Timothy Walker, director of Oxford University Botanic Garden, reveals how the breakthroughs of Swedish botanist Carl Linnaeus, Chelsea gardener Phillip Miller and English naturalist John Ray created the science of botany. Between them, these quirky, temperamental characters unlocked the mysteries of the plant kingdom, and they began to glimpse a world where bigger, better and stronger plants could be created. Nurseryman Thomas Fairchild created the world's first artificial hybrid flower - an entirely new plant that didn't exist in nature.

Today, botanists continue the search for new flowers, better crops and improved medicines to treat life-threatening diseases.


THU 21:00 Everyday Eden: A Potted History of the Suburban Garden (p01t8n4q)
Because it's not grand, the story of the suburban garden has barely been told - and yet eight out of ten people in England live in the suburbs. In this documentary, writer and historian Michael Collins delivers a riposte to the urban intelligentsia which has spent a century sneering at the suburbs. His south London pilgrimage takes him to Bexley and Bromley, Surbiton and the new promised land of Bluewater in Kent to explore what the suburban garden has meant to the UK and to celebrate what one contributor calls 'their little piece of heaven'.

George Orwell famously laid out the icons of English culture as 'solid breakfasts and gloomy Sundays, smoky towns and... red pillarboxes' and Collins shows that the suburban garden very much deserves a place in that canon. South Londoner Collins previously charted the history of the white working class in his controversial book The Likes of Us and explored the rise and fall of the council house in BBC Four's The Great Estate. He tends to admire what critics of suburbia have loathed - its lack of history, the mock and ersatz style of its homes and gardens, and the suggestion that it is a 'nowhere place', neither town nor country but stranded in between.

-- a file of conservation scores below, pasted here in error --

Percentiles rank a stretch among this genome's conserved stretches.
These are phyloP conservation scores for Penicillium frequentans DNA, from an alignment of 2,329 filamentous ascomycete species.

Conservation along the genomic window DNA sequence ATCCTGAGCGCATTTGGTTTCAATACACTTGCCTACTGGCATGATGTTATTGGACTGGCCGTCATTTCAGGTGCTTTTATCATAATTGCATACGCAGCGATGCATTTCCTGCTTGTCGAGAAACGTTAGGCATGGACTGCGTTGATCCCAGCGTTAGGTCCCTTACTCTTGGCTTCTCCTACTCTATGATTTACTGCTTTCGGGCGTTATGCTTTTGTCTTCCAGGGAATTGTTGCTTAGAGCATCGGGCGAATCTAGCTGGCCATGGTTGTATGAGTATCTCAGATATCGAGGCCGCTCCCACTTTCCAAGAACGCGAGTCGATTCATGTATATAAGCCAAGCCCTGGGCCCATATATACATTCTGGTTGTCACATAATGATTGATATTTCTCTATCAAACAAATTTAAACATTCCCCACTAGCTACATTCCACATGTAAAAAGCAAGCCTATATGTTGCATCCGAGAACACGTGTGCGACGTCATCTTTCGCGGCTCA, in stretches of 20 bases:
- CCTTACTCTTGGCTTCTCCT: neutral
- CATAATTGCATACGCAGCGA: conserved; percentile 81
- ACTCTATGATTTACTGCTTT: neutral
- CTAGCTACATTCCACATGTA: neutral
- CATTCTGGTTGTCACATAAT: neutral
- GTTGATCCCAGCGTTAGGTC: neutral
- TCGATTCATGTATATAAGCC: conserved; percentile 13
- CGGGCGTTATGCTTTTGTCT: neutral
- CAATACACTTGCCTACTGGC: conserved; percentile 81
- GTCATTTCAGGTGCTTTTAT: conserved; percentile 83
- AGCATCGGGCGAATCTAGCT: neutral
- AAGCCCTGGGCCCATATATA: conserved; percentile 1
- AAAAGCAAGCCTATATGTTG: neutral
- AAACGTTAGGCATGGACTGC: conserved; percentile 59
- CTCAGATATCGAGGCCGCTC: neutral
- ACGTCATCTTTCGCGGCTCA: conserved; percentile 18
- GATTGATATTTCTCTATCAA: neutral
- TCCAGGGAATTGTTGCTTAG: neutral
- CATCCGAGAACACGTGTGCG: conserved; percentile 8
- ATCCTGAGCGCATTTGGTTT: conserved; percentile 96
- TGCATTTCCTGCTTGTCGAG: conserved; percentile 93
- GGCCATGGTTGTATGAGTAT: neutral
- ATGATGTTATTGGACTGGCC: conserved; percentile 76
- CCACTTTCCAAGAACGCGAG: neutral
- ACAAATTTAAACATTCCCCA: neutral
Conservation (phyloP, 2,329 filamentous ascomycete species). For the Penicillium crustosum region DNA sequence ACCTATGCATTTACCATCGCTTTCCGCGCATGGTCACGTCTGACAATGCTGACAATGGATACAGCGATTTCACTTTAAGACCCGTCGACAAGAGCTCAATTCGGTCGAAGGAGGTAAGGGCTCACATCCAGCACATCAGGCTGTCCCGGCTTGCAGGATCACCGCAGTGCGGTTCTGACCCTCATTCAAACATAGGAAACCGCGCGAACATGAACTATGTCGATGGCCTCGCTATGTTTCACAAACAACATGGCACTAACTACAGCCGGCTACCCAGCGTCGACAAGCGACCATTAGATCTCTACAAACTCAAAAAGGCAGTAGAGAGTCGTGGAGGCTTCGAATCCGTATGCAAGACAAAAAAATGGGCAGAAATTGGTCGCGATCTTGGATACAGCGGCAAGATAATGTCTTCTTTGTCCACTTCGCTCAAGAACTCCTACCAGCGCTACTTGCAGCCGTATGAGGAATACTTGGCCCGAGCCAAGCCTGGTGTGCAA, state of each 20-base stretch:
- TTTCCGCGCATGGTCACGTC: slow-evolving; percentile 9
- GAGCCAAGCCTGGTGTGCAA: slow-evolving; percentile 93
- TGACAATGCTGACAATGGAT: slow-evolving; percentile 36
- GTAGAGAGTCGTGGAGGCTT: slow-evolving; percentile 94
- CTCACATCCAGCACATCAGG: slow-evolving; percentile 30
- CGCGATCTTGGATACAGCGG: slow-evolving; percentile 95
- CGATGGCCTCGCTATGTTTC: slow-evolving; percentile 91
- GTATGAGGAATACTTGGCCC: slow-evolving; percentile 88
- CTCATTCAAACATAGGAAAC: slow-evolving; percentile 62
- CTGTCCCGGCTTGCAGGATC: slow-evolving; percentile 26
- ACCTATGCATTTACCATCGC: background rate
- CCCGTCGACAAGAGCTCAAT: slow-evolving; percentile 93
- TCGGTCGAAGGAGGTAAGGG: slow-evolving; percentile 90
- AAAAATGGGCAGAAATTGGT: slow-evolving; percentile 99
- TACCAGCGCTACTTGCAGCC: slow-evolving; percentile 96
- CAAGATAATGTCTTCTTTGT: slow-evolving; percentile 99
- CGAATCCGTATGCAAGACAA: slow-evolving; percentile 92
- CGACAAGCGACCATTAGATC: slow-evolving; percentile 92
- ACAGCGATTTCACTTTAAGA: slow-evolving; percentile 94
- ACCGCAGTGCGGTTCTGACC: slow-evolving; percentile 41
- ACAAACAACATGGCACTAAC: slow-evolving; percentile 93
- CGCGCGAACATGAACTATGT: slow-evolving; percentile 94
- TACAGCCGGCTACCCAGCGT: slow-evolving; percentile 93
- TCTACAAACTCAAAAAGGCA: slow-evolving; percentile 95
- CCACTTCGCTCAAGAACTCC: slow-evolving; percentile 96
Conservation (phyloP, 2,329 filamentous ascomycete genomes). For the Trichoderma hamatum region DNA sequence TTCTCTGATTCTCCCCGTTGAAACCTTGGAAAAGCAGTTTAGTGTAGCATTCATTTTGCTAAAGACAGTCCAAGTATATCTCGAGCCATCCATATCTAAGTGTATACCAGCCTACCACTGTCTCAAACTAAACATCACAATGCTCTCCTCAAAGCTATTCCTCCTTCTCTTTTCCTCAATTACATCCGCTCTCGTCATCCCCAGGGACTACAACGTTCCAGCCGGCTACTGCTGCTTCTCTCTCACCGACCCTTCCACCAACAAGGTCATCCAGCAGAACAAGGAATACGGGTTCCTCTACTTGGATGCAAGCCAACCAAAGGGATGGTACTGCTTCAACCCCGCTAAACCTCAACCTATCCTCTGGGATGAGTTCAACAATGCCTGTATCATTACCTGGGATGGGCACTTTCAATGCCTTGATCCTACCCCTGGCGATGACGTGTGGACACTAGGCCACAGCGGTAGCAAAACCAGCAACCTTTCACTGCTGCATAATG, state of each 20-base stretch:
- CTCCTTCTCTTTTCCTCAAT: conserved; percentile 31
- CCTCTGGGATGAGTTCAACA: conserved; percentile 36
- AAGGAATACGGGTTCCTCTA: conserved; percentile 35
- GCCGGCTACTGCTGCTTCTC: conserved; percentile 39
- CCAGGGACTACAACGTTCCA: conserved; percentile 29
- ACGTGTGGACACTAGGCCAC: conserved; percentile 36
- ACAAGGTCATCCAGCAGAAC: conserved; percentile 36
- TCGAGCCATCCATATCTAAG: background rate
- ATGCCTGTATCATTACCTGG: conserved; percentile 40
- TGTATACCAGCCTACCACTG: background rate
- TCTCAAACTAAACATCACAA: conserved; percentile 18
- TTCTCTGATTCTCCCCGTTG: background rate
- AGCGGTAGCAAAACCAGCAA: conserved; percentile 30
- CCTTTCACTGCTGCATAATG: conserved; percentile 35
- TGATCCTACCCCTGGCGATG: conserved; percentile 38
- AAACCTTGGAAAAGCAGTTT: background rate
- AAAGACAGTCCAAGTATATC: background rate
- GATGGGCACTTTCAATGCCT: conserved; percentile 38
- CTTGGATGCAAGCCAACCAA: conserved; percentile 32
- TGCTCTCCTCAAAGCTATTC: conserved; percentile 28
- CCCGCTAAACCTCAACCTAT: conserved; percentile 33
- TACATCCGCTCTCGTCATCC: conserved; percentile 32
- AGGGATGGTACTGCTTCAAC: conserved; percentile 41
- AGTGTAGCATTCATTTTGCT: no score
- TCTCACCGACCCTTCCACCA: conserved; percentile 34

Collins's journey starts a century ago in Hampstead Garden Suburb, a planned utopia that transformed the lives of its residents fleeing urban squalor, but one that came with off-putting regulations - maximum hedge size, a designated wash-day, and no pub. Suburban sprawl between the wars, when three million new homes were built, couldn't have been more different. 'You could', recalls one contributor from Welling, 'buy a house for 12/6 down and pay 7/6 a week on the mortgage, and suddenly you had a two-up/two-down, front garden/back garden. Those were the days!'

In the 1930s, Wills cashed in on the suburban gardening craze with 50 cigarette cards offering handy tips. But this was also the era that identified a new condition - suburban neurosis. When war broke out, Rita Withers's dad, a veteran of the Somme, was so traumatised he dug a trench right across their lawn, thinking it the only way to protect his family. Wartime 'Dig for Victory', launched by the BBC's first horticultural expert, Mr Middleton, saw flowers sacrificed for vegetables and the war effort.

The Peace Rose ushered in the post-war garden, and contributors fondly remember the ubiquitous swing of the 1950s and 60s, the equally ubiquitous tortoise and the shock of the new as suburbia's new mecca, the garden centre, transformed the 70s garden. This was the era of The Good Life, but a Surbiton couple, the Howes, whose immaculate garden would have impressed Margot and Jerry, are keen to point out the series was actually shot in north London 'because Surbiton was not sufficiently like Surbiton to be worth filming... a kind of oblique compliment.'

Collins's suburban odyssey ends in the spanking new 21st-century purpose-built suburb of Ingress Park in Kent, a dormitory for Europe's biggest mall, Bluewater. Karen Roberts may have bought her astroturf lawn for £700 on the internet, but the appeal of the suburban garden is timeless. 'Ingress Park is dope', she explains. 'I live the dream. I haven't got a lot of money to spend, but I can go snip, snip, I'm doing my garden, I love it.'.